A recent online survey of more than 2,000 U.S. adults, conducted by The Harris Poll on behalf of the American Osteopathic Association, revealed that more than 2 in 5 American adults (45 percent) say something has caused them to doubt vaccine safety.
The spread of negative attitudes towards vaccines is a phenomenon deeply rooted in human psychology and amplified by social media, according to perinatal psychiatrist Rachel Shmuts, DO.
"From an evolutionary perspective, humans are primed to pay attention to threats or negative information," she says. "So it makes sense that people hold onto fears that vaccines are harmful, especially when they believe their children are in danger."
She believes it is possible that, since vaccines have been so effective in eradicating disease, people may have more fear of possible vaccine side effects than the actual diseases vaccines prevent.
"For some, it really might be that vaccines are viewed as the more salient threat," says Shmuts.
Although 55 percent of Americans don't doubt vaccine safety, 45 percent noted at least one source that caused doubts about the safety of vaccination. The top three doubt-causing sources were online articles (16 percent), past secrets/wrongdoing by the pharmaceutical industry (16 percent) and information from medical experts (12 percent).
The survey also asked Americans to choose a statement that best represented their feelings about vaccine safety and efficacy. While the vast majority (82 percent) chose in favor of vaccines, 8 percent selected responses expressing serious doubt. An additional 9 percent said they were unsure.
Physicians say those small margins can cause significant damage to public health if the doubts result in more unvaccinated people.
"Some diseases, like measles, require as much as 95 percent of the population to be vaccinated in order to achieve herd immunity," says osteopathic family physician Paul Ehrmann, DO. "Our practice considers itself a steward of public health, so we do not take new patients who refuse to vaccinate."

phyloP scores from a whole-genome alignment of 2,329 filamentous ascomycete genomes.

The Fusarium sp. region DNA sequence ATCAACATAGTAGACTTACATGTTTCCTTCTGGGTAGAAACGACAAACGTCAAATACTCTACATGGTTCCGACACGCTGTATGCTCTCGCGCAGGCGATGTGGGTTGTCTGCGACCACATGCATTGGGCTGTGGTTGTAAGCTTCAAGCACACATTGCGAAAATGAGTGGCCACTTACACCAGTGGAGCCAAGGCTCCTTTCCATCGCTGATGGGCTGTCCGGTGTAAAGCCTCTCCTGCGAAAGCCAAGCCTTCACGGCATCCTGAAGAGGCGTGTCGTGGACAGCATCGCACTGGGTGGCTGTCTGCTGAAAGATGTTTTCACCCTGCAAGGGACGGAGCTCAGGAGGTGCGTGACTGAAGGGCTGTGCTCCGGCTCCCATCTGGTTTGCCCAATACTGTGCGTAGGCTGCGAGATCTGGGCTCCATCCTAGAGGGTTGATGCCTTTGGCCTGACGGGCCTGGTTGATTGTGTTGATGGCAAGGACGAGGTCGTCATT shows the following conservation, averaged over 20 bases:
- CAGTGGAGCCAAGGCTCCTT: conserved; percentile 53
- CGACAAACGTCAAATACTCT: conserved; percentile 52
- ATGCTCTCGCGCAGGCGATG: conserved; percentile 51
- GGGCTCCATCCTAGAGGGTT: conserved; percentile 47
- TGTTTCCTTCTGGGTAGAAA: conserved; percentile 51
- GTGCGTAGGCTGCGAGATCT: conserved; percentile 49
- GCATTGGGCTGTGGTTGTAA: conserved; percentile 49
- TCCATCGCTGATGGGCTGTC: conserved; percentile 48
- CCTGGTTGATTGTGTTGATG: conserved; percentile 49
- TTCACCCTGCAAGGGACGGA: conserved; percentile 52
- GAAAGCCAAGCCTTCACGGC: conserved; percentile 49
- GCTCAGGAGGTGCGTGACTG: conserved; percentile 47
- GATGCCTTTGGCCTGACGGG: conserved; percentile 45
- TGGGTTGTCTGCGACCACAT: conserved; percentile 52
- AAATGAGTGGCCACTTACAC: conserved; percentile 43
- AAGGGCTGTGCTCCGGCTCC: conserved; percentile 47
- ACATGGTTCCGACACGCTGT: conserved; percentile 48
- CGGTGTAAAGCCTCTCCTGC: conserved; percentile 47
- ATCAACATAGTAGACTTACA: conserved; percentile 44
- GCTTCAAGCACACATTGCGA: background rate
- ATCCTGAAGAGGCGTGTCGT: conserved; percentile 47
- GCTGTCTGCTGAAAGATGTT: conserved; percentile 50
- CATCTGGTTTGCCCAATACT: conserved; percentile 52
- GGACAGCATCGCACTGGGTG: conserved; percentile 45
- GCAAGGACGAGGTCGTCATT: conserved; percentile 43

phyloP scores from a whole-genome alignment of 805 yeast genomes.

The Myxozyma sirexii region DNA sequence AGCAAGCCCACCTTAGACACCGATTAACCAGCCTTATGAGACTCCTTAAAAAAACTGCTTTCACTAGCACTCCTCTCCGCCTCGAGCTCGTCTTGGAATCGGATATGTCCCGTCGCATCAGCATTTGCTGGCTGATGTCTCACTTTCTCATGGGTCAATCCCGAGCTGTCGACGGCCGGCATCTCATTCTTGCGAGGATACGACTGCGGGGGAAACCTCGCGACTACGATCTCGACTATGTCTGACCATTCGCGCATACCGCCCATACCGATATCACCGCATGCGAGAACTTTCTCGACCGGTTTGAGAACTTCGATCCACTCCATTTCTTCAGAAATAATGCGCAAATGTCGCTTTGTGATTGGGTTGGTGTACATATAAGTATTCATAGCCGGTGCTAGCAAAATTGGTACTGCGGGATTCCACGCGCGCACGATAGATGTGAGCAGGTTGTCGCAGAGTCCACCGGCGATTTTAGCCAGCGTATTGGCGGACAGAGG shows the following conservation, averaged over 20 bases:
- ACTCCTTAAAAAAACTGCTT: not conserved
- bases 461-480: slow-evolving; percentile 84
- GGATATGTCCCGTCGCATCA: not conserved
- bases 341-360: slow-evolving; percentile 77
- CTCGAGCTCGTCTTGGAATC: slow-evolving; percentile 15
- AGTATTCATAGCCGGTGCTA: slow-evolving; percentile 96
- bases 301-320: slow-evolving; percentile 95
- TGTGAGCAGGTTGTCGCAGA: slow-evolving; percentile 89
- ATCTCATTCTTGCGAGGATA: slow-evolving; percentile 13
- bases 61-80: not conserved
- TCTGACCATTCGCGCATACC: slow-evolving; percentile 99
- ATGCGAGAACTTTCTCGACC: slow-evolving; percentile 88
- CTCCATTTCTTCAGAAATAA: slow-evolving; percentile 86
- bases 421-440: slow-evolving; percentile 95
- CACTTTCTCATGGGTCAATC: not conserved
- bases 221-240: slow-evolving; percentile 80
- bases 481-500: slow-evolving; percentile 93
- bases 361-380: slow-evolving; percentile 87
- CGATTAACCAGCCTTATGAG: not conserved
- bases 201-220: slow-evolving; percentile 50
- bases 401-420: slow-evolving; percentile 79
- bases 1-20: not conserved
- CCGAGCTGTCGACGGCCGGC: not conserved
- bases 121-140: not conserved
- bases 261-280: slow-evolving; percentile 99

Ehrmann explains that herd immunity is essential to maintain, because some people cannot be vaccinated due to medical conditions including allergies, illness, or a weakened immune system. Keeping the rest of the population vaccinated protects those who are vulnerable.
"People know that a lot of practices won't accept patients who don't vaccinate, so when they find one that will, they spread the word to their community that it's a safe place. Whether intentional or not, those doctors are often seen as endorsing anti-vaxxer beliefs," Ehrmann said.
While social media has helped spread misinformation about vaccines, it has not been effective for countering those claims, even with scientific research, according to Shmuts.
She explains that confirmation bias--the tendency to trust new information that bolsters existing beliefs and discredit information that challenges those beliefs--makes it difficult to convince someone vaccines are safe, effective and necessary once they believe they are not.
"The number of people who believe vaccines are dangerous and refuse to get them is still relatively small. However, online support groups seem to solidify their beliefs, making them less susceptible to influence from their neighbors and real-world communities," says Shmuts.
Ehrmann agrees, adding that arguing or being judgmental with patients only pushes them further into communities that share their beliefs. Instead, he thinks policy changes are likely the most effective means to change behaviors, if not hearts and minds. His home state of Michigan discontinued public education for vaccines in the mid-2000s and allows for medical, religious and philosophical exemptions for vaccination, making the state accommodating to anti-vaxxers. As recent as 2015, Michigan ranked 44th in the country for the number of vaccinated children 19 months to 35 months. However, in 2017 the state, with other partners, launched a public information campaign that has significantly improved vaccination rates across demographics.
"Beliefs are hard to change especially when they're based in fear," says Ehrmann. "But, being responsible for our patients' health and the public's health, we can't afford to give in to those fears. We must insist on evidence-based medicine."
Source: American Osteopathic Association (AOA)